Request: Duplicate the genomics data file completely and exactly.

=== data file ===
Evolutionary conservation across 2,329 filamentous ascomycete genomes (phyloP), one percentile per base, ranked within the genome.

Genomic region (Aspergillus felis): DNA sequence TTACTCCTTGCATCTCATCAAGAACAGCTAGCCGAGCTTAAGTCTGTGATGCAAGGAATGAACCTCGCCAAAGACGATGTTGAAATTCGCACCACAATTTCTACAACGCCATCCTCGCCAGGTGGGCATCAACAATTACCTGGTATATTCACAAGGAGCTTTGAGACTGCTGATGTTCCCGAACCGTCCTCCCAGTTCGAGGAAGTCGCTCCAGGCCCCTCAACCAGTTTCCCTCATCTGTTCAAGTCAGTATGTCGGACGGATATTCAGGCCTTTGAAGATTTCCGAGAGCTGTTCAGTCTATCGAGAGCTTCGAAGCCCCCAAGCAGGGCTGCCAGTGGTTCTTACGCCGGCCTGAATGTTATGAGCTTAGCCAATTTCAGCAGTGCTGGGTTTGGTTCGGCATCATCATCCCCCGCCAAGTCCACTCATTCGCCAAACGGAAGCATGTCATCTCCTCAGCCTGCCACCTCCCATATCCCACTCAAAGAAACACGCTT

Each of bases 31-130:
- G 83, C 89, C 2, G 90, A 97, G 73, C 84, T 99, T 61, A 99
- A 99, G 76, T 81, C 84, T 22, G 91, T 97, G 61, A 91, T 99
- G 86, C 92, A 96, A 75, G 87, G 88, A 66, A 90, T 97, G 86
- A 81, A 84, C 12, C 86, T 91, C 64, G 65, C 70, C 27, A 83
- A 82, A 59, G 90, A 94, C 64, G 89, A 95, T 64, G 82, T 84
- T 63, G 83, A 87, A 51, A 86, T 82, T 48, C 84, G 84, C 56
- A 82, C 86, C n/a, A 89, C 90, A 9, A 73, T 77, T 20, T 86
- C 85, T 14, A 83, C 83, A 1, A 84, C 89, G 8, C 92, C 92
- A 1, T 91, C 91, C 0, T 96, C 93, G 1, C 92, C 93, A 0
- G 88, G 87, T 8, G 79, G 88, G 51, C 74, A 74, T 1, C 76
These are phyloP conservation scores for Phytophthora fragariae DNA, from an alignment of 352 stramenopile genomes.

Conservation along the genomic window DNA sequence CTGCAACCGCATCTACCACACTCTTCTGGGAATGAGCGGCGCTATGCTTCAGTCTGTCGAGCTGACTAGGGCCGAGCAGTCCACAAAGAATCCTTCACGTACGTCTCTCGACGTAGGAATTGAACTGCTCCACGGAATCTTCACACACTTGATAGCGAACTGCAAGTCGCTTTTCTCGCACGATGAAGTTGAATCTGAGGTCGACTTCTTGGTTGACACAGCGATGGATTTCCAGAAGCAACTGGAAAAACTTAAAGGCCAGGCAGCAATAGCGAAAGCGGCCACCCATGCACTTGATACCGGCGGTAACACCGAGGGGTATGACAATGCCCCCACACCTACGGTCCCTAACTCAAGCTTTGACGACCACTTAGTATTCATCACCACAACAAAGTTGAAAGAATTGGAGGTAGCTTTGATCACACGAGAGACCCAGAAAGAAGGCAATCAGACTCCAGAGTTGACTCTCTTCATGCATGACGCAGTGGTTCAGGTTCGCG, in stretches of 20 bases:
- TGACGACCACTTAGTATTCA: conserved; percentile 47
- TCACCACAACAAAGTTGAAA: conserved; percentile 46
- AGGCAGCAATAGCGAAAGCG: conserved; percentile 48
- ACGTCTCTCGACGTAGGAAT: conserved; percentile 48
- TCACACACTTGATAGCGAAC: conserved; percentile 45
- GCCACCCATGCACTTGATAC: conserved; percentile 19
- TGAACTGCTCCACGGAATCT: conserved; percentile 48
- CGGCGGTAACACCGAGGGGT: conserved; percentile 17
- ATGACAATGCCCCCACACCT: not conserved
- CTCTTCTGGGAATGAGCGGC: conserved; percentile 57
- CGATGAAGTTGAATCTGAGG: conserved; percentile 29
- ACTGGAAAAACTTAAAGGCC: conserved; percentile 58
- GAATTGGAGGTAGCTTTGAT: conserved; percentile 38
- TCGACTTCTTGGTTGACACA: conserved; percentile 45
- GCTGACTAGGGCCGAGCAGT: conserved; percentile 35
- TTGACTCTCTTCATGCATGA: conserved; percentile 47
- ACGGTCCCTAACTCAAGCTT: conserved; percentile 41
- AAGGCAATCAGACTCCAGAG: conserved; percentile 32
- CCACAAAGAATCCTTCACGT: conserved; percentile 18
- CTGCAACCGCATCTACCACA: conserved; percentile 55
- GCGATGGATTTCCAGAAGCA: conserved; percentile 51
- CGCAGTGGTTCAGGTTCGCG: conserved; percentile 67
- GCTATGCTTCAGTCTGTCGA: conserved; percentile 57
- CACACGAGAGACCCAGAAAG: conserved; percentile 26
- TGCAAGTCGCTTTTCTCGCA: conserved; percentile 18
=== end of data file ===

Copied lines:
Evolutionary conservation across 2,329 filamentous ascomycete genomes (phyloP), one percentile per base, ranked within the genome.

Genomic region (Aspergillus felis): DNA sequence TTACTCCTTGCATCTCATCAAGAACAGCTAGCCGAGCTTAAGTCTGTGATGCAAGGAATGAACCTCGCCAAAGACGATGTTGAAATTCGCACCACAATTTCTACAACGCCATCCTCGCCAGGTGGGCATCAACAATTACCTGGTATATTCACAAGGAGCTTTGAGACTGCTGATGTTCCCGAACCGTCCTCCCAGTTCGAGGAAGTCGCTCCAGGCCCCTCAACCAGTTTCCCTCATCTGTTCAAGTCAGTATGTCGGACGGATATTCAGGCCTTTGAAGATTTCCGAGAGCTGTTCAGTCTATCGAGAGCTTCGAAGCCCCCAAGCAGGGCTGCCAGTGGTTCTTACGCCGGCCTGAATGTTATGAGCTTAGCCAATTTCAGCAGTGCTGGGTTTGGTTCGGCATCATCATCCCCCGCCAAGTCCACTCATTCGCCAAACGGAAGCATGTCATCTCCTCAGCCTGCCACCTCCCATATCCCACTCAAAGAAACACGCTT

Each of bases 31-130:
- G 83, C 89, C 2, G 90, A 97, G 73, C 84, T 99, T 61, A 99
- A 99, G 76, T 81, C 84, T 22, G 91, T 97, G 61, A 91, T 99
- G 86, C 92, A 96, A 75, G 87, G 88, A 66, A 90, T 97, G 86
- A 81, A 84, C 12, C 86, T 91, C 64, G 65, C 70, C 27, A 83
- A 82, A 59, G 90, A 94, C 64, G 89, A 95, T 64, G 82, T 84
- T 63, G 83, A 87, A 51, A 86, T 82, T 48, C 84, G 84, C 56
- A 82, C 86, C n/a, A 89, C 90, A 9, A 73, T 77, T 20, T 86
- C 85, T 14, A 83, C 83, A 1, A 84, C 89, G 8, C 92, C 92
- A 1, T 91, C 91, C 0, T 96, C 93, G 1, C 92, C 93, A 0
- G 88, G 87, T 8, G 79, G 88, G 51, C 74, A 74, T 1, C 76
These are phyloP conservation scores for Phytophthora fragariae DNA, from an alignment of 352 stramenopile genomes.

Conservation along the genomic window DNA sequence CTGCAACCGCATCTACCACACTCTTCTGGGAATGAGCGGCGCTATGCTTCAGTCTGTCGAGCTGACTAGGGCCGAGCAGTCCACAAAGAATCCTTCACGTACGTCTCTCGACGTAGGAATTGAACTGCTCCACGGAATCTTCACACACTTGATAGCGAACTGCAAGTCGCTTTTCTCGCACGATGAAGTTGAATCTGAGGTCGACTTCTTGGTTGACACAGCGATGGATTTCCAGAAGCAACTGGAAAAACTTAAAGGCCAGGCAGCAATAGCGAAAGCGGCCACCCATGCACTTGATACCGGCGGTAACACCGAGGGGTATGACAATGCCCCCACACCTACGGTCCCTAACTCAAGCTTTGACGACCACTTAGTATTCATCACCACAACAAAGTTGAAAGAATTGGAGGTAGCTTTGATCACACGAGAGACCCAGAAAGAAGGCAATCAGACTCCAGAGTTGACTCTCTTCATGCATGACGCAGTGGTTCAGGTTCGCG, in stretches of 20 bases:
- TGACGACCACTTAGTATTCA: conserved; percentile 47
- TCACCACAACAAAGTTGAAA: conserved; percentile 46
- AGGCAGCAATAGCGAAAGCG: conserved; percentile 48
- ACGTCTCTCGACGTAGGAAT: conserved; percentile 48
- TCACACACTTGATAGCGAAC: conserved; percentile 45
- GCCACCCATGCACTTGATAC: conserved; percentile 19
- TGAACTGCTCCACGGAATCT: conserved; percentile 48
- CGGCGGTAACACCGAGGGGT: conserved; percentile 17
- ATGACAATGCCCCCACACCT: not conserved
- CTCTTCTGGGAATGAGCGGC: conserved; percentile 57
- CGATGAAGTTGAATCTGAGG: conserved; percentile 29
- ACTGGAAAAACTTAAAGGCC: conserved; percentile 58
- GAATTGGAGGTAGCTTTGAT: conserved; percentile 38
- TCGACTTCTTGGTTGACACA: conserved; percentile 45
- GCTGACTAGGGCCGAGCAGT: conserved; percentile 35
- TTGACTCTCTTCATGCATGA: conserved; percentile 47
- ACGGTCCCTAACTCAAGCTT: conserved; percentile 41
- AAGGCAATCAGACTCCAGAG: conserved; percentile 32
- CCACAAAGAATCCTTCACGT: conserved; percentile 18
- CTGCAACCGCATCTACCACA: conserved; percentile 55
- GCGATGGATTTCCAGAAGCA: conserved; percentile 51
- CGCAGTGGTTCAGGTTCGCG: conserved; percentile 67
- GCTATGCTTCAGTCTGTCGA: conserved; percentile 57
- CACACGAGAGACCCAGAAAG: conserved; percentile 26
- TGCAAGTCGCTTTTCTCGCA: conserved; percentile 18